Difficulties related to the birth process, the transition to extra uterine life, or congenital anomalies might require intervention by healthcare personnel. Respiratory difficulties might occur, especially if drugs given to the mother during labor and delivery have sedated the neonate. Premature neonates are vulnerable to respiratory distress syndrome because of the relative immature lung function.
Neonates delivered by cesarean section are at risk for respiratory difficulties because of excess mucus in the lungs and might require frequent suctioning. Incompatibility between the neonate and mother’s blood groups requires prompt care at birth. To avoid congenital malformations mothers should take prenatal vitamins because malformations, such as cleft palate and cleft lip, or neural tube defects such as spina bifida and hydrocephalus, might result in long-term health problems. Birth traumas that cause temporary symptoms are of concern because the parents need to be reassured that the symptoms will disappear. Examples include caput succedaneum localized edema of the scalp, molding elongation of the skull as the baby passes through the birth canal, and subconjunctival hemorrhage.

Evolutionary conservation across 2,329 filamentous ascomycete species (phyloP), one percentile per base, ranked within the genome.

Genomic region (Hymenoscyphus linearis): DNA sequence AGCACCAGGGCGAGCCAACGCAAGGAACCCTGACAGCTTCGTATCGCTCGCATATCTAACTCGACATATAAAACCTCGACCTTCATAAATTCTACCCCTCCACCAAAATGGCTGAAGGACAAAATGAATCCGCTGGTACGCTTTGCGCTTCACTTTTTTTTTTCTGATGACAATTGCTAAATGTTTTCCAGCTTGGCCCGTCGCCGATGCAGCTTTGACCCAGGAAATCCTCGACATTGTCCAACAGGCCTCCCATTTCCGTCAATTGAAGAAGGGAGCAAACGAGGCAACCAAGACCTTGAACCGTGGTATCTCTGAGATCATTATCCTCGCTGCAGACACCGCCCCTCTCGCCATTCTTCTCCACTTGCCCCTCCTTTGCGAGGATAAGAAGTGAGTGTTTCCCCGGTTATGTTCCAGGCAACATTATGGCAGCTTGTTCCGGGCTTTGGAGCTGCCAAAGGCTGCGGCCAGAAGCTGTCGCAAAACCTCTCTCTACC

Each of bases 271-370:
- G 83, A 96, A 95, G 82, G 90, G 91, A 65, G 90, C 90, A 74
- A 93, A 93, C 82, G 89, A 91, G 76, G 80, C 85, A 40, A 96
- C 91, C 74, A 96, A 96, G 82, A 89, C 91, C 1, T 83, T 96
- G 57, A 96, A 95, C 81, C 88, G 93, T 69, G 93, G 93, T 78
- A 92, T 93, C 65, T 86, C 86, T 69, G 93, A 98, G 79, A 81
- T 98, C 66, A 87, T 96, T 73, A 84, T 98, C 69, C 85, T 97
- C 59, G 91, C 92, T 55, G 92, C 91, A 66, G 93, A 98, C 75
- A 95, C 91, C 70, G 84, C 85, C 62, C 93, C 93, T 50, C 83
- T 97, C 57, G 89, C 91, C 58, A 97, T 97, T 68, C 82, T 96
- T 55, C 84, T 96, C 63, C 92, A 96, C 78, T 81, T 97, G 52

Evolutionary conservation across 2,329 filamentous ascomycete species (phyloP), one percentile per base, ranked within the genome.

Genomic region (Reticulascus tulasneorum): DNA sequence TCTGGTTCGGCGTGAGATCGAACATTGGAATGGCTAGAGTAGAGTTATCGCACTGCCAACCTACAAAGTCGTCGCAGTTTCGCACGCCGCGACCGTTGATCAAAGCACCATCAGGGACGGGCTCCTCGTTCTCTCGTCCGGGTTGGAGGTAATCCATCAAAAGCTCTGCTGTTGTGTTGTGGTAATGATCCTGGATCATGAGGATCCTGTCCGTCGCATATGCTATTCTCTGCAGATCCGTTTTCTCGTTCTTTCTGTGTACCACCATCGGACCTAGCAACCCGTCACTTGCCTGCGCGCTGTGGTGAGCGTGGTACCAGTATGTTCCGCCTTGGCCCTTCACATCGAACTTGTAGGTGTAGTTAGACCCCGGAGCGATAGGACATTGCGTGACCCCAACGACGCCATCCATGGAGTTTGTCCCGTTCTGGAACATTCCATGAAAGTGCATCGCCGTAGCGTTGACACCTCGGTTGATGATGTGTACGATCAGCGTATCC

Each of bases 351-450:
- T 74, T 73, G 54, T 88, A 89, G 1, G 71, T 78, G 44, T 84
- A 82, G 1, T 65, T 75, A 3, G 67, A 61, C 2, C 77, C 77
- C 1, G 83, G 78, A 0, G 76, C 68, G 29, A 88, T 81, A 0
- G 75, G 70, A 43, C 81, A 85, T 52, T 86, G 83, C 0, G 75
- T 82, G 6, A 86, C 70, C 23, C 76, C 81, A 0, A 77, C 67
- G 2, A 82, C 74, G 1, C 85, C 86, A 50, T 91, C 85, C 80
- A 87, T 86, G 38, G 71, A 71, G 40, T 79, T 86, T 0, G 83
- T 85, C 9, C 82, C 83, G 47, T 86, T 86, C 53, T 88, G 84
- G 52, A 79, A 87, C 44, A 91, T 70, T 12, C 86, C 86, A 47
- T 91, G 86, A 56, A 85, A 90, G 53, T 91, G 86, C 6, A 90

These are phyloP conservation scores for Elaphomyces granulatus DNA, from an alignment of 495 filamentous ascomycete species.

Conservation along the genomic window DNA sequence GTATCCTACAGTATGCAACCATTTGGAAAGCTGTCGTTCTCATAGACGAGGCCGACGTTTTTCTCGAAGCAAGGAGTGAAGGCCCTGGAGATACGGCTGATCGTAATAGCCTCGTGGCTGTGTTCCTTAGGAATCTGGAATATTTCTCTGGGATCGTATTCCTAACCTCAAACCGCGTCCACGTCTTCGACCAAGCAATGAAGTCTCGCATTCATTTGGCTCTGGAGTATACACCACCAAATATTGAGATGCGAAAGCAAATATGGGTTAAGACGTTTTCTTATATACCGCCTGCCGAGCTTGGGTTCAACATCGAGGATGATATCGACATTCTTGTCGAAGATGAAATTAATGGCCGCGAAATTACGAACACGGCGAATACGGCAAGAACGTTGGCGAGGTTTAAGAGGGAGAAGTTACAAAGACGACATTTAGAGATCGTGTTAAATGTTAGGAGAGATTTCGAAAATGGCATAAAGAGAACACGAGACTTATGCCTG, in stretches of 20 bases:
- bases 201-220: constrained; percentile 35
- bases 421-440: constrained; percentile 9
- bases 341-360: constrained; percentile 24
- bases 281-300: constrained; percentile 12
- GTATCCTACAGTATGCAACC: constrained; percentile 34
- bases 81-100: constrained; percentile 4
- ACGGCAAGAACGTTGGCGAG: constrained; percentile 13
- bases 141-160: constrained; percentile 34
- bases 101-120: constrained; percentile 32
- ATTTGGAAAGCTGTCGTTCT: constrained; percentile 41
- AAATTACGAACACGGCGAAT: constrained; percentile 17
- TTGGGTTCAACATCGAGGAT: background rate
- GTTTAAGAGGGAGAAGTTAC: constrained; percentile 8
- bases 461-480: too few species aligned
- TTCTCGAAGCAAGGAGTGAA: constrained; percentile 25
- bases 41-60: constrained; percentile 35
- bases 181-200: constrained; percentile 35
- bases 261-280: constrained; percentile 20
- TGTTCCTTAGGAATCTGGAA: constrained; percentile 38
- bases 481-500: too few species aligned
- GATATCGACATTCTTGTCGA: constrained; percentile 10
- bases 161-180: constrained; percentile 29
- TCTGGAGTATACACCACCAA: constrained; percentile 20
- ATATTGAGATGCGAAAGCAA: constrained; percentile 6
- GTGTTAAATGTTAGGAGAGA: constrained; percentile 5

The no threatening nature of physiologic jaundice, which commonly occurs in the neonate’s first days, should also be explained to the parents. Neonates born to mothers, who smoke cigarettes, drink alcohol, or use drugs are at risk for developmental deficits as complications during birth. Smoking during pregnancy might cause low birth weight. Fetal alcohol syndrome caused by maternal drinking is believed to be a leading cause of birth defects, including growth retardation, developmental delay, and impaired intellectual ability.